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A Travel Memoir for Today: Gloria Steinem’s "My Life On the Road"

I never thought I’d use the words "Gloria Steinem" and "travel memoir" in the same sentence. Somehow the idea of one of the most important leaders of the 20th century couching her life story in a genre that too often has to do with, well “quests” to find the perfect quesadilla, or fix up a house in Tuscany, seemed ludicrous. But as she’s been doing her entire career, Ms. Steinem turns expectations on their head—and finds a deeper meaning in an activity that is all to often dismissed as trivial.

In fact, she starts her book with a resounding endorsement for the act of wandering. "When people ask me why I still have hope and energy after all these years I always say: Because I travel." And from there she goes on to show that she has, in fact, been a nomad from her earliest years, when her peripatetic father dragged the family across the country hither and thither in a car or in a house trailer, as he bought and resold antiques (sometimes using the young Steinem to gain sympathy—and a higher price—from a buyer); to years as an organizer, when more than 50% of her time was spent suitcase in hand.  Along the way, she meets extraordinary women and men, embeds herself deeply within the struggle for civil rights and the rights of Native Americans, and is a key participant in an event that many have now forgotten—the National Women’s Political Caucus—that solidified many of the issues the American Women’s Rights movement went on to achieve….or are still fighting for today.

(Photo by Marnie Joyce/Flickr)

Surprisingly, Steinem spends little ink on the founding and running of Ms. Magazine. But then, the book doesn’t follow the tired “then I did this, and then I did that” formula of too many memoirs. Instead Steinem groups categories, like campus visits or public transportation, together to make a point about how ideas are passed and shaped in group meetings (or as she calls them "talking circles") and person to person.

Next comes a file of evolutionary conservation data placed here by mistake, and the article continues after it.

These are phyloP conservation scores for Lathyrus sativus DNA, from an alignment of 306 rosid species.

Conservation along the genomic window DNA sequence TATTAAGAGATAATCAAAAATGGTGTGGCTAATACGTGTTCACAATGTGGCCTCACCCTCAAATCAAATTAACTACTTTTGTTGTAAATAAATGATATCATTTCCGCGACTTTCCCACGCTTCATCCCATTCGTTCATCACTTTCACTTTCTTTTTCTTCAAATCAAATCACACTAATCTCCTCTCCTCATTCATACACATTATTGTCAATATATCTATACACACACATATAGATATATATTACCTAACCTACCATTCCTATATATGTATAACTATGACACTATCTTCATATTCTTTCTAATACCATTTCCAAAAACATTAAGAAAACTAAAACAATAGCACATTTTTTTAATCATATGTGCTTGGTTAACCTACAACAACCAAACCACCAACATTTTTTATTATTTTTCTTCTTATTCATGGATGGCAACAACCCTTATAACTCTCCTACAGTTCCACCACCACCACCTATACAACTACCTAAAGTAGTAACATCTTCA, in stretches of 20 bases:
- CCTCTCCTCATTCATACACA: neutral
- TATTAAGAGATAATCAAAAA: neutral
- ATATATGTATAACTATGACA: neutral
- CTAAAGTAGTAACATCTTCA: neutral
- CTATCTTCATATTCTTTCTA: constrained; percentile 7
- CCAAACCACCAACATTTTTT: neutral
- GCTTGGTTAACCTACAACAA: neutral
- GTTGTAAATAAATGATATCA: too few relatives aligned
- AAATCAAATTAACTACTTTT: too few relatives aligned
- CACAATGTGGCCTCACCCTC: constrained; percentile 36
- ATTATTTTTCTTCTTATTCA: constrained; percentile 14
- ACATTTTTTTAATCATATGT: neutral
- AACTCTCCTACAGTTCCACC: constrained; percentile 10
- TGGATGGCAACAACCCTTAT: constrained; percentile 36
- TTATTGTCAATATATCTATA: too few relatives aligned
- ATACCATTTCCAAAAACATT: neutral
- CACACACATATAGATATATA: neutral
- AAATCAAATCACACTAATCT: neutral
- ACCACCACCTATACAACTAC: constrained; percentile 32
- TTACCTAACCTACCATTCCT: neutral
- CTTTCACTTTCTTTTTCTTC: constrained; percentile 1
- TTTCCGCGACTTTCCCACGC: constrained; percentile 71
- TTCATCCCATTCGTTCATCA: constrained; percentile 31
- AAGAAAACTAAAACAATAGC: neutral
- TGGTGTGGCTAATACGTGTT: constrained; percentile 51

She also spends considerable time on the issues of travel itself, delving deeply, for example, into the battle that flight attendants waged to professionalize their industry and rid it of the indignities—like less-than-safe working conditions and ad campaigns with the words "Fly Me" and the picture of a "stewardess"—that trivialized an entire class of working women.

Ultimately, Steinem’s book is about reclaiming the road for women. In the introduction she writes "My last hope is to open up the road—literally. So far it’s been overwhelmingly masculine turf. Men embody adventure, women embody hearth and home, and that has been pretty much it…..When women did travel, they seemed to come to a bad end, from the real Amelia Earhart to the fictional Thelma and Louise."

Steinem’s book shows the opposite: that travel is the road to self-actualization and to personal freedom, for women in particular. And frankly, after reading about Steinem’s adventures and encounters away from home, a life of travel has never sounded as good. I guarantee your wanderlust—and understanding of many of the seminal events of the last century—will be expanded by this wonderfully enjoyable and instructive book. I can think of no better way of starting the new year than giving it a read.